Open Adoption: 

Open adoption has gained some increased awareness since the 1990s when it was discovered that contact after adoption benefits both the child and the birth parent. A contract will usually be drawn up between both sets of parents and the adoption facilitator in which the level of contact is determined. This means that you receive contact through letters, photographs, and sometimes even visits, depending on what is chosen between all parties involved. This is good for the child because they will never have to question who they are or where they come from. 

Semi-open Adoption: 

This is a newer concept as it involves the expectant parents only knowing some of the things that go on in their baby’s life; this will be only what the adoptive parents allow. It is a good thing to get everything in writing as sometimes when wants and needs are verbalized at the beginning of adoption proceedings, these important aspects can get lost in translation. 

Steps to Placing Your Child

Making the decision to place your baby after you have given birth and find out how difficult it is to parent is not an easy one. Luckily, the steps are much the same as if you decided to place them while pregnant. 

Step 1

Deciding what is in the best interest of your child is a choice that should not be rushed into. You need to talk with your support system, whether it be a therapist, family, or friends, and let them know about what you want to do and why. They can help you weed out the good, the bad, and the ugly. If your child is old enough to understand the choice you make, you want to help them comprehend your decision as much as possible. 

Step 2

Choosing an agency and even an adoption attorney is your next step. The agency will assist you in finding the family that will take over raising your child. They can also help in areas such as counseling. Having someone to talk to about your wants, needs, and fears can aid in easing the stress and also making this known to those around you. An adoption attorney will help with the legal aspects from making sure documents are allocated correctly and that every part of your adoption process is followed to the letter.

Step 3

Finding and meeting the people who will be your child’s forever family used to be extremely difficult as you had to go through file folder after file folder of prospective adoptive parents, reading through their profiles, and sifting through pictures. Nowadays, there is this awesome technology called photo listing where you can look at everything, including photographs on a computer, making the process much faster.  

Step 4

When it comes to meeting the family, however, this can be another hard step—the toughest part for some. The uncomplicated way to begin a conversation with these strangers is to ask some questions that do not get too deep. 

  • How did the two of you meet?
  • What was your favorite subject in school?
  • What are your favorite foods?
  • Do either of you like to cook?
  • What is your favorite color?
  • What do you like to do for fun?
  • Where is your favorite vacation spot?
  • Do you go on a yearly vacation?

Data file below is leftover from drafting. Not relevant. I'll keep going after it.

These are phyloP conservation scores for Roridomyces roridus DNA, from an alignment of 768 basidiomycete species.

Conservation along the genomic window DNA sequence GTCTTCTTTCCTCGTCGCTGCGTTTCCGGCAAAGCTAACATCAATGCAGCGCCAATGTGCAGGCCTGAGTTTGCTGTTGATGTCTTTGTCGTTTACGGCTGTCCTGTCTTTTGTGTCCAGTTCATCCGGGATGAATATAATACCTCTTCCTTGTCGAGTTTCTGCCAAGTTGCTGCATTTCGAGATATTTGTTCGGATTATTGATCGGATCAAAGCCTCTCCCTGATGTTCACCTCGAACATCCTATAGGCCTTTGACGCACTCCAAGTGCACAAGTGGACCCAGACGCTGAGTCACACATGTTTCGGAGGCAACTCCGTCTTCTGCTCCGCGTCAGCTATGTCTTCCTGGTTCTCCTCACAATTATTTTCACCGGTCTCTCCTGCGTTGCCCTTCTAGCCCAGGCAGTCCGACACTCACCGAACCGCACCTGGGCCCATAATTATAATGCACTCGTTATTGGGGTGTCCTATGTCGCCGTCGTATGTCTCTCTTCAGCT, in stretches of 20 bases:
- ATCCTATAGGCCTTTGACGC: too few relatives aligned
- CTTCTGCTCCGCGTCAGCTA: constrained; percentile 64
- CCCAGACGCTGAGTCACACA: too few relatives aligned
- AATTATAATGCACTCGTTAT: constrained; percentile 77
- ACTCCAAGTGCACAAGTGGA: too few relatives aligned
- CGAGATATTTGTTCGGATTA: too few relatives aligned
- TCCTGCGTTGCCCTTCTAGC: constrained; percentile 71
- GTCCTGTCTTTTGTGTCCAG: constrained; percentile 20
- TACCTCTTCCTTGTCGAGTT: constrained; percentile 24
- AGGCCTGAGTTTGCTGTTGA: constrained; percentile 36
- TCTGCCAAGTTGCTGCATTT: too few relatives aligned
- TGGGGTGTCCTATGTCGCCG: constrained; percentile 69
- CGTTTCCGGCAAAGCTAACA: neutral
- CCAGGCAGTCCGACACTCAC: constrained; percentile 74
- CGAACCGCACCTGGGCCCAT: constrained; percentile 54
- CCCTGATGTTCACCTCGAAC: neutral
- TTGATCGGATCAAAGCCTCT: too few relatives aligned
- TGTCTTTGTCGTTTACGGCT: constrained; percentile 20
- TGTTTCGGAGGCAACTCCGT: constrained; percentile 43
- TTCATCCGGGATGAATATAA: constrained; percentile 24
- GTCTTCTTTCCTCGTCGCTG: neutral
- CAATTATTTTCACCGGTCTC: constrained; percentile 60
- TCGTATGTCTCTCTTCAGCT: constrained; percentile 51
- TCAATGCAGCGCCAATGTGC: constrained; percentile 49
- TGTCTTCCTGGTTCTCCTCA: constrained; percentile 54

These types of questions open the line of communication but, at the same time, help you get to know things about this family that you might not have otherwise known. They make it comfortable enough to lead the way into deeper questions regarding the adoption process including, but not limited to, why you have chosen to place your child for adoption after birth and not starting the process while you were pregnant. 

Step 5

The last step after you have decided and written up a contract stating the visitation intentions, will be finalization. This is usually handled by a judge at a hearing where you and (possibly) the birth father sign your rights away so that the child can be officially adopted by the family you choose. It is at this time too, that if open adoption is specified that the judge will set visitation that works for both parties. 

After Placement 

After all is said and done, you might find yourself going through the grieving process again even if you know that you did the most selfless and loving thing you could for your child. Knowing your own limitations is not an easy thing to realize but putting the needs of your baby above your own is what being a parent is all about. 

This is also a time that you want to continue or begin therapy if you have stopped. Being able to talk through your emotions and what you are feeling with a third party can help you move past this and continue on with your life, becoming who you were meant to be. Working on your own goals and aspirations will make your child proud of you.

Although this is a guide to assist expectant mothers in their choice to place their baby after giving birth, please contact an adoption agency or adoption attorney for help when making your decision or with any questions. 

Jenn Martin-Wright is a cowboy, jean-wearing, country music and rock-loving cowgirl who loves books and jewelry. She was born three months too early with a disability that should have taken any semblance of a normal life from her. Her mom made sure Jenn did everything she was capable of. Coming from a big family, it was either keep up or get left in the dust. Jenn graduated high school, then went on to getting married, having kids, and receiving a BS in Social Work. Jenn lives in Idaho with her kids and a Maltese named Oakley who has become her writing helper as she writes novels under an alias of different genres.